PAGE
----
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Friday, November 11, 2016


It don't get much better than this folks.

Plot synopsis: When a number of alien spacecrafts appear all over the world, the United States government approaches brilliant linguist, Dr. Louise Banks, to try and make contact with the mysterious beings residing in the one hovering over an open space deep in the American heartland.

Review: Wedged between the slow burn of his brilliant crime drama, Sicario, and the audacious sequel to one of the most acclaimed science fiction films of all time, Blade Runner 2049, Arrival solidifies Denis Villeneuve as one of the most exciting filmmakers out there right now and as one of the few who may not make a total pig's ear out of the new Blade Runner film.

The basic plot of Arrival is even more stripped down than most "first contact" stories but the true brilliance of this immaculately assembled masterpiece is the way it uses the bare-bones simplicity of its fantastical premise to explore themes that are complex, profound and thoroughly human. It's not, technically speaking, particularly original as it draws on everything from classic Arthur C. Clarke stories (2001: a Space Odyssey and Childhood's End being particularly obvious influences) to Christopher Nolan's still quite underrated Interstellar but it sets itself apart both by just how liberally it throws out enough Big Ideas to fill a dozen other films and in its ability to keep all of its lofty ambitions firmly rooted in the emotional realities of the human experience.

Friday, November 4, 2016

Doctor Strange

Doctor Strange is Marvel's most visually arresting movie to date but is it any more than that? Does it need to be?

This review is also up at Channel 24

What it's about

When Stephen Strange, an arrogant but brilliant neurosurgeon, has his life and career brought to a screeching halt after having his hands mangled in a bad car accident, his search for a cure brings him to the doorstep of the Ancient One, an ageless sorceress who may be the one person able to do what the most advanced medicine could not. What starts off as a desperate last resort for a man who has always lived his life with no time for anything beyond a materialistic (in both senses of the word) view of the world is soon confronted with both a reality that challenges everything he knows to be true and something that may well give him a purpose far, far greater and far more selfless than just healing his hand.

What we thought

Created by Steve Ditko and Stan Lee in 1963, Doctor Strange wasn't just the duo's biggest creation outside of Spider-man (most of Lee's other well known creations were co-created with Jack “the King” Kirby) but one that was oddly prescient of the counter culture that would grip the Western world for a few short years in the mid-late-sixties. Right from the off, Dr Strange was something different to come from Marvel at the time; a character and a comic book that fully embraced (mostly) Eastern mysticism, magic and druggy psychedelia to stand in stark contrast to the relatively straight-laced science fiction concepts of early Silver Age superhero comics.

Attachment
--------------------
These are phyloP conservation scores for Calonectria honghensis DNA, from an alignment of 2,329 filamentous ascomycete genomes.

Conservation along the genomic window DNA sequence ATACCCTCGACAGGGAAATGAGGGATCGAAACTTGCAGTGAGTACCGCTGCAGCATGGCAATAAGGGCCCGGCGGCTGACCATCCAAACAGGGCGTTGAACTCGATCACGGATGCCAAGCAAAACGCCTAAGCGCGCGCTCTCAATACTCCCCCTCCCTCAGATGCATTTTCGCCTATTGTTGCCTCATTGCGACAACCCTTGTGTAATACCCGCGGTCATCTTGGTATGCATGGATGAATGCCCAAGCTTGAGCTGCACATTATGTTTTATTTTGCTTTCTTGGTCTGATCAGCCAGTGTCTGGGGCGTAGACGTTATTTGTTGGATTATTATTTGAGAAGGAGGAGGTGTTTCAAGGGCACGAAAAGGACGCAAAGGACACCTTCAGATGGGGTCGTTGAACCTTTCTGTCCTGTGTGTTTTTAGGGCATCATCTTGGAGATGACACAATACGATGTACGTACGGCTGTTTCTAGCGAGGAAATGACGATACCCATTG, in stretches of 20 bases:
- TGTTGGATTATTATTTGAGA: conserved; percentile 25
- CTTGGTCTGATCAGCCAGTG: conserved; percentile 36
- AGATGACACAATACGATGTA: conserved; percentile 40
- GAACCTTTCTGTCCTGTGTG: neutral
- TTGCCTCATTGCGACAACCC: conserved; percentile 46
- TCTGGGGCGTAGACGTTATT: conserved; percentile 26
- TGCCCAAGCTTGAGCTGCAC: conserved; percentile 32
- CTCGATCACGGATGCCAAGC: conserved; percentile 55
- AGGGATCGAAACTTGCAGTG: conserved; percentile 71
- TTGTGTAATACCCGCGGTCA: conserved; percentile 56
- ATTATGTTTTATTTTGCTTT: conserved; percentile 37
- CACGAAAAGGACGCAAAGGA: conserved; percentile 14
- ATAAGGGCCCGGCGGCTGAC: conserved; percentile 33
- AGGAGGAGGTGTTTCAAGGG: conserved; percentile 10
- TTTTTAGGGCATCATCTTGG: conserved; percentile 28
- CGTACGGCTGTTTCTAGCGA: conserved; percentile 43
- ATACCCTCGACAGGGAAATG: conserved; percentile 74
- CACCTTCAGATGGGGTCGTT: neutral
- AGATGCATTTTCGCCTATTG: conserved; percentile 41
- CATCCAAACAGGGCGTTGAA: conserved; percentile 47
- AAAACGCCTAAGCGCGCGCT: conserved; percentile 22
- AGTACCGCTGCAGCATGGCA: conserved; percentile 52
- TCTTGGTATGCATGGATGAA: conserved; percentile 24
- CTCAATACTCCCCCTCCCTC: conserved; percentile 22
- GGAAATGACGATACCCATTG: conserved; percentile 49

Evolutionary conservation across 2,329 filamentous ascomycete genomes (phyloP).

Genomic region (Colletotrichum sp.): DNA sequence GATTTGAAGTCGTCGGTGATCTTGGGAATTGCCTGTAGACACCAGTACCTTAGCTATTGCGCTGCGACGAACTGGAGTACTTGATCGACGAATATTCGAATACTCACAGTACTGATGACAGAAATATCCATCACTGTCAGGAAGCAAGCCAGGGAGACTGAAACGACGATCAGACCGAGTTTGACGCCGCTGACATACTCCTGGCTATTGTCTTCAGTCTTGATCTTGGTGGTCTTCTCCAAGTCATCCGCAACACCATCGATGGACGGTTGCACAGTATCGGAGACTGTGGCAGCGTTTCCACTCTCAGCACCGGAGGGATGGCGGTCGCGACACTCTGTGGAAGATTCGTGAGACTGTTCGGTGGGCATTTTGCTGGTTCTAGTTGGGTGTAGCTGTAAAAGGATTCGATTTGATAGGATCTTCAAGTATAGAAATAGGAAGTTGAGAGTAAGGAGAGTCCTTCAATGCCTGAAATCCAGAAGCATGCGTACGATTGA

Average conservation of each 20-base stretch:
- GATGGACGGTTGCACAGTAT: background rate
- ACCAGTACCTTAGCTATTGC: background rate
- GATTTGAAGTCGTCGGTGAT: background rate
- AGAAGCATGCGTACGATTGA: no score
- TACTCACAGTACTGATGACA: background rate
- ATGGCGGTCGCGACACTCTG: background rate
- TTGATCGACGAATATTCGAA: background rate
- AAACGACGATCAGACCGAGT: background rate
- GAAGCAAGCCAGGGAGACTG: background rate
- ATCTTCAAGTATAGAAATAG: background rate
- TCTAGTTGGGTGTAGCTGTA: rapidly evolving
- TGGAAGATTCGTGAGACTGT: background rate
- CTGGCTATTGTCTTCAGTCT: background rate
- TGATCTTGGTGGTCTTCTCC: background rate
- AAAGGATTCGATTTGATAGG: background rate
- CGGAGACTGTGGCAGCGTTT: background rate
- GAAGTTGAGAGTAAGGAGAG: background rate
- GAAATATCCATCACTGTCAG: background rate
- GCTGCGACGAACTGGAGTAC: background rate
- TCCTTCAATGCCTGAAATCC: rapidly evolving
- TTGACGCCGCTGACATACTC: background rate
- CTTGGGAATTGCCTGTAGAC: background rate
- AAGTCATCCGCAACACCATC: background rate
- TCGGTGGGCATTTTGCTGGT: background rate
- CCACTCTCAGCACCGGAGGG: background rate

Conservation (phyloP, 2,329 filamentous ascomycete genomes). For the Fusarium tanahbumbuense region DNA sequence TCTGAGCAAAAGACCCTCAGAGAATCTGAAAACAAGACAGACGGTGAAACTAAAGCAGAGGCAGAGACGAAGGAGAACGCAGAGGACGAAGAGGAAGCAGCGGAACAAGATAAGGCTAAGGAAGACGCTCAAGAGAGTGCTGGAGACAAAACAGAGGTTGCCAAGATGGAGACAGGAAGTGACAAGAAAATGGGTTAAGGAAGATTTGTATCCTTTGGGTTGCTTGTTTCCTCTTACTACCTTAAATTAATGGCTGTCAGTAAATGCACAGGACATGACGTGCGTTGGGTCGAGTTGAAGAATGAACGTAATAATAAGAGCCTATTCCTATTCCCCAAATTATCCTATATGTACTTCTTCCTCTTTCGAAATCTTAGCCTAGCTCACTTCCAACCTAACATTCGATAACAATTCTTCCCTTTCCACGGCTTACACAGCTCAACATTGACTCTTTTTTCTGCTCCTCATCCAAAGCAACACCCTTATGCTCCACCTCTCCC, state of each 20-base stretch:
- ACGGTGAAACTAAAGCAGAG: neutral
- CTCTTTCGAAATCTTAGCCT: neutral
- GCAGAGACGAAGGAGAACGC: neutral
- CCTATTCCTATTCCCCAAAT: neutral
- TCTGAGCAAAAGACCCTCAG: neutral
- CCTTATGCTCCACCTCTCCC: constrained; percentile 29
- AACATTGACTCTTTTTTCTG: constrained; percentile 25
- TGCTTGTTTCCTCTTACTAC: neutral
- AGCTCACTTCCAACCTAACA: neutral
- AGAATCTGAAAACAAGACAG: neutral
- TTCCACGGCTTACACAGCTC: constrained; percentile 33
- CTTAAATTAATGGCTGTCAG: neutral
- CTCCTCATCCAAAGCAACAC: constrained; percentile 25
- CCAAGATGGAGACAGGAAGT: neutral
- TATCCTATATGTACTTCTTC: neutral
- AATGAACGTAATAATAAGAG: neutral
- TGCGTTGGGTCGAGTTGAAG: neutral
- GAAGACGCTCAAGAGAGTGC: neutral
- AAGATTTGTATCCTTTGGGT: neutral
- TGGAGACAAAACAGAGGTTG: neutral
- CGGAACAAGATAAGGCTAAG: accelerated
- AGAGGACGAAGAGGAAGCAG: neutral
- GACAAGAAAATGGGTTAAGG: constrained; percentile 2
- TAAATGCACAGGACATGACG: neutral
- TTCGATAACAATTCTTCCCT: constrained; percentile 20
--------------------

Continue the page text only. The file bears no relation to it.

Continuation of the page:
It might seem like damning with faint praise, then, that the only thing that really stands out about the Doctor Strange movie from Marvel Studios' seemingly endless parade of hit superhero blockbusters is its trippy visuals but that would be to misunderstand both the winning formula at the heart of Marvel Studio's critical and commercial successes and just how much Doctor Strange's visuals really do make it something special.

Hell or High Water

Bringing the classic Western to modern day America once and for all.

This review is also up at Channel 24

What it's about

A divorced father and his ex-con brother go on a small-time bank-robbing spree to save their late mother's house from being foreclosed by the bank but even as their own fractious relationship threatens to corrode their entire enterprise, a pair of Texas Rangers come ever closer to catching up with them.

What we thought

Essentially a modern reinvention of the western, Hell or High Water uses its simple, bare-bones plot to explore a post-recession America, where greedy banks and everyday people feed off each other and the line between victim and criminal grows ever blurrier. Far more than just a polemical screed against banks, though, it's mostly an intimate character study of its four central characters, punctuated by a simmering tension broiling beneath the surface whose ultimate eruption into brutal violence is as inevitable as the two pairs of men on either sides of the law ultimately being drawn together for a final showdown. It's also dryly funny, quietly moving and, quite simply, one of the very best films of the year.

Working off a lean, witty script by Sicario's Taylor Sheridan, director David Makenzie has taken his experience of working on small, interesting and largely ignored indie movies and poured it into a film so confident and so self-assured that it's all but impossible to imagine it not breaking him into the mainstream - even as it makes absolutely no concessions to that very Hollywood machine.
Hell or High Water is a complex, adult film that takes its time to tell its story without ever dragging its feet, instead pacing itself perfectly as it allows us to come to fully understand and sympathise with its characters and this strange, cruel and all too real world they inhabit. These are no cardboard cut outs but fully realised, lived-in characters and, though the film is smart and original enough not to suggest that, by definition, bankrobbers and lawmen are two sides of the same coin, the morality of these characters is inordinately complicated.